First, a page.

Proposed Advertising Rule Amendments
By Sylvia Stevens
The House of Delegates agenda for Nov. 1 will include a Board of Governors proposal to amend Oregon RPC 7.1-7.5, the rules governing information about legal services, commonly referred to as the advertising and solicitation rules.
Some of you may recall a delegate resolution on the 2010 HOD agenda to conform Oregon’s advertising rules to Washington’s. Although the resolution failed, several delegates suggested that the board should study the idea. The board, in turn, asked the Legal Ethics Committee (LEC) to study the rules and make a recommendation. The pending proposal is the product of nearly two years of study by the Legal Ethics Committee.
The committee review included Washington’s rules, the ABA Model Rules and the report and recommendations of a 2009 advertising task force. The 2009 task force, concluding that many of Oregon’s rules would not withstand scrutiny under the Oregon Constitution, recommended sweeping changes that included eliminating the prohibition on in-person solicitation. In the face of strong opposition to such extensive changes, the board tabled the 2009 recommendations.
As did the 2009 Task Force, the Legal Ethics Committee operated on the assumption that the principal objective of the rules on advertising and solicitation is to assure that those communications are truthful and not misleading. The desire to protect lawyers from competition, or regulate “good taste,” or keep the public ignorant of their potential rights are not proper bases for professional regulation.
Nevertheless, the ethics committee recommendations take a more measured approach than the 2009 task force proposals. The Legal Ethics Committee concluded that adoption of the ABA Model Rules with some variations will retain important existing provisions while providing practitioners with guidance that is clear, simple and more consistent with other jurisdictions. The ethics committee plans, if the proposed rules are adopted, to draft one or more formal ethics opinions that will offer interpretive guidance.
A brief review of the changes follows. The full text of the proposed rules follows this article. A comparison of the proposed new rules and the current rules, together with explanatory notes, can be found on the OSB website at www.osbar.org/_docs/rulesregs/proposedrpcs.pdf.
RPC 7.1: The most significant change in the LEC proposal is to RPC 7.1. The rule prohibits false or misleading communications and currently lists nine different types of statements that are prohibited because they are deemed to be misleading. The LEC concluded that the itemized list is both underinclusive and overbroad. The recommendation is to adopt the ABA Model Rule language that simply prohibits false or misleading communications, and it defines false or misleading to include a misrepresentation of fact or law, or the omission of facts necessary to make a statement not materially misleading. This change will, of course, require lawyers to evaluate proposed communications on a case-by-case basis, focusing the analysis on the harm the rule is intended to prevent.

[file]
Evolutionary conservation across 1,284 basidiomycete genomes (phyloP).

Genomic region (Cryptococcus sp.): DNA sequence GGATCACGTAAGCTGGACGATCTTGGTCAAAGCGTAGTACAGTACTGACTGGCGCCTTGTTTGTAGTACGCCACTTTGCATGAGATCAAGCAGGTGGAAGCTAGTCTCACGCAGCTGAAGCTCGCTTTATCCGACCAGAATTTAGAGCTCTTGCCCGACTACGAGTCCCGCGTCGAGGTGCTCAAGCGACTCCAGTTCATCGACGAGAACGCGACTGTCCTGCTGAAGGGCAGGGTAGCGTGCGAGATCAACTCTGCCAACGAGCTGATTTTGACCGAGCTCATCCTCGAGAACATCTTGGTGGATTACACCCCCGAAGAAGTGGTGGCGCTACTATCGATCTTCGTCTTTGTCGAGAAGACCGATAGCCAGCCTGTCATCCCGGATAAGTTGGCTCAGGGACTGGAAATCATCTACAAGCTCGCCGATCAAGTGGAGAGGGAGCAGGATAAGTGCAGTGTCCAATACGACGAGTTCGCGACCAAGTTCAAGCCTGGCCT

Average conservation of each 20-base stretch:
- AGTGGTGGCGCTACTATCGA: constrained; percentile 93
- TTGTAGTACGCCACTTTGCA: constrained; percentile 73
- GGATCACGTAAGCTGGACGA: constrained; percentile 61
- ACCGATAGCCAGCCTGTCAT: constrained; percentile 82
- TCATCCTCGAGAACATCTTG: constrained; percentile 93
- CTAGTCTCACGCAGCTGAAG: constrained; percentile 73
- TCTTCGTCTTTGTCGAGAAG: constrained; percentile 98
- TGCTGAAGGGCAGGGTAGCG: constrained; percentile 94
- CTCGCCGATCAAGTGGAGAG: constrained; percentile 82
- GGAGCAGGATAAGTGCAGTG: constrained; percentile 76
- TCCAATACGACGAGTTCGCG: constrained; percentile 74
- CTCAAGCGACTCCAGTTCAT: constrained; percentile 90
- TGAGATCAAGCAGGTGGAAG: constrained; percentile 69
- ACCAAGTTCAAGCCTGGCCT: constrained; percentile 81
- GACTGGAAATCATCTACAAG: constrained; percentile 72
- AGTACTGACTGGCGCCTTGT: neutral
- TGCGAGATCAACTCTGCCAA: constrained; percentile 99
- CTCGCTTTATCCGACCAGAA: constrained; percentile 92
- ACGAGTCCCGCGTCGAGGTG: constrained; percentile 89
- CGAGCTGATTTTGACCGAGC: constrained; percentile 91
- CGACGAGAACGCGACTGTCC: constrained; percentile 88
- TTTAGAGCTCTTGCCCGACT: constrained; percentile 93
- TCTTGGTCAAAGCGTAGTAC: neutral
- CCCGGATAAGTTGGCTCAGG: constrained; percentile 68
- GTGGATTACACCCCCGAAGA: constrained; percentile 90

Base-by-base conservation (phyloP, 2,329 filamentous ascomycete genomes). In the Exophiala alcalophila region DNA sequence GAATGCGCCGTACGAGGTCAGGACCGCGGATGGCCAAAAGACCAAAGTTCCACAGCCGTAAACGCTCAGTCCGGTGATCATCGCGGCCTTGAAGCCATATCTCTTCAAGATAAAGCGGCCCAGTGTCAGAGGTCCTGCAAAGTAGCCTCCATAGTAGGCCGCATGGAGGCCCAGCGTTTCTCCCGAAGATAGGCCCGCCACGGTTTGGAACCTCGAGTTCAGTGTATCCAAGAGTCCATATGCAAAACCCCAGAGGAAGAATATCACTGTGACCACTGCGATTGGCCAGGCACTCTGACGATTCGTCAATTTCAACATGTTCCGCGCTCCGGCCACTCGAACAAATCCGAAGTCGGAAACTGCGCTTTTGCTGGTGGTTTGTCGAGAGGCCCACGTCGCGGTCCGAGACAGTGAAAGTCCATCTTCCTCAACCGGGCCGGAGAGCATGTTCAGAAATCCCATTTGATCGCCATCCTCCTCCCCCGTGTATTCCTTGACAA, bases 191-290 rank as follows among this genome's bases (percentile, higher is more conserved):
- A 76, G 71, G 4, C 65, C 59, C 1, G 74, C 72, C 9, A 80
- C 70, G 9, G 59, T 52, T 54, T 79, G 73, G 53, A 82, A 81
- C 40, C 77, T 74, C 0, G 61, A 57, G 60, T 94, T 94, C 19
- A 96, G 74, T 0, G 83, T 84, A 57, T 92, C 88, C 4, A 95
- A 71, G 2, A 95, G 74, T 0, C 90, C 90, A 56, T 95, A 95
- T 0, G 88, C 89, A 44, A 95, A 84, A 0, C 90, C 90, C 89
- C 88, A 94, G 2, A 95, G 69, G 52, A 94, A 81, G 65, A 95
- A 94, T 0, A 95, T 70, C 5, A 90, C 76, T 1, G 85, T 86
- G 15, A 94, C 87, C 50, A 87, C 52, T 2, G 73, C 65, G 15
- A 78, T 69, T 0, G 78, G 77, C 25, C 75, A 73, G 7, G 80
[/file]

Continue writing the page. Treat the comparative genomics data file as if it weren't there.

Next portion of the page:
RPC 7.2: The first part of this rule is a simple statement authorizing advertisements in written, recorded or electronic communication. The current prohibition on allowing another to promote the lawyer’s service through means involving false or misleading communications is eliminated, as it is covered in the overarching prohibition of Rule 7.1. The prohibition against paying others for referrals is retained, with limited exceptions, including paying the charges of a not-for-profit referral service. The current detailed provisions of 7.2(c) relating to legal service plans is eliminated, as it is already covered in other rules.
RPC 7.3: The proposed new rule is identical to current Rule 7.3 and retains the prohibitions against in-person, live telephone or real-time electronic solicitation of professional employment. The requirement to identify unsolicited advertisements as such is modified to substitute the phrase “Advertising Material” for “Advertisement” and deletes the requirement that the words be “in noticeable and clearly readable fashion” on the ground that it does not give clear guidance with regard to the many kinds of communications that may be used and because a notification that isn’t readily apparent constitutes no notification and would violate the rule.
RPC 7.4: Neither the Legal Ethics Committee nor the Board of Governors favors adoption of the ABA rule governing communicating fields of practice and specialization. Both conclude that it is duplicative of existing permission to communicate truthful and not misleading information.
RPC 7.5: The proposed new rule contains the essential elements of the current rule, but in different order and using slightly different language. The only substantive change is in regard to including a lawyer’s name in a firm name if the lawyer is temporarily not actively practicing with the firm. The new rule applies that prohibition only when the lawyer is holding public office.
The Board of Governors is interested in member comment about the proposed amendments to the Rules of Professional Conduct. Comments should be submitted in writing to the Legal Ethics Committee in care of OSB General Counsel Helen Hierschbiel at firstname.lastname@example.org by Aug. 9.
ABOUT THE AUTHOR
Sylvia Stevens is executive director and former general counsel of the Oregon State Bar.
© 2013 Sylvia Stevens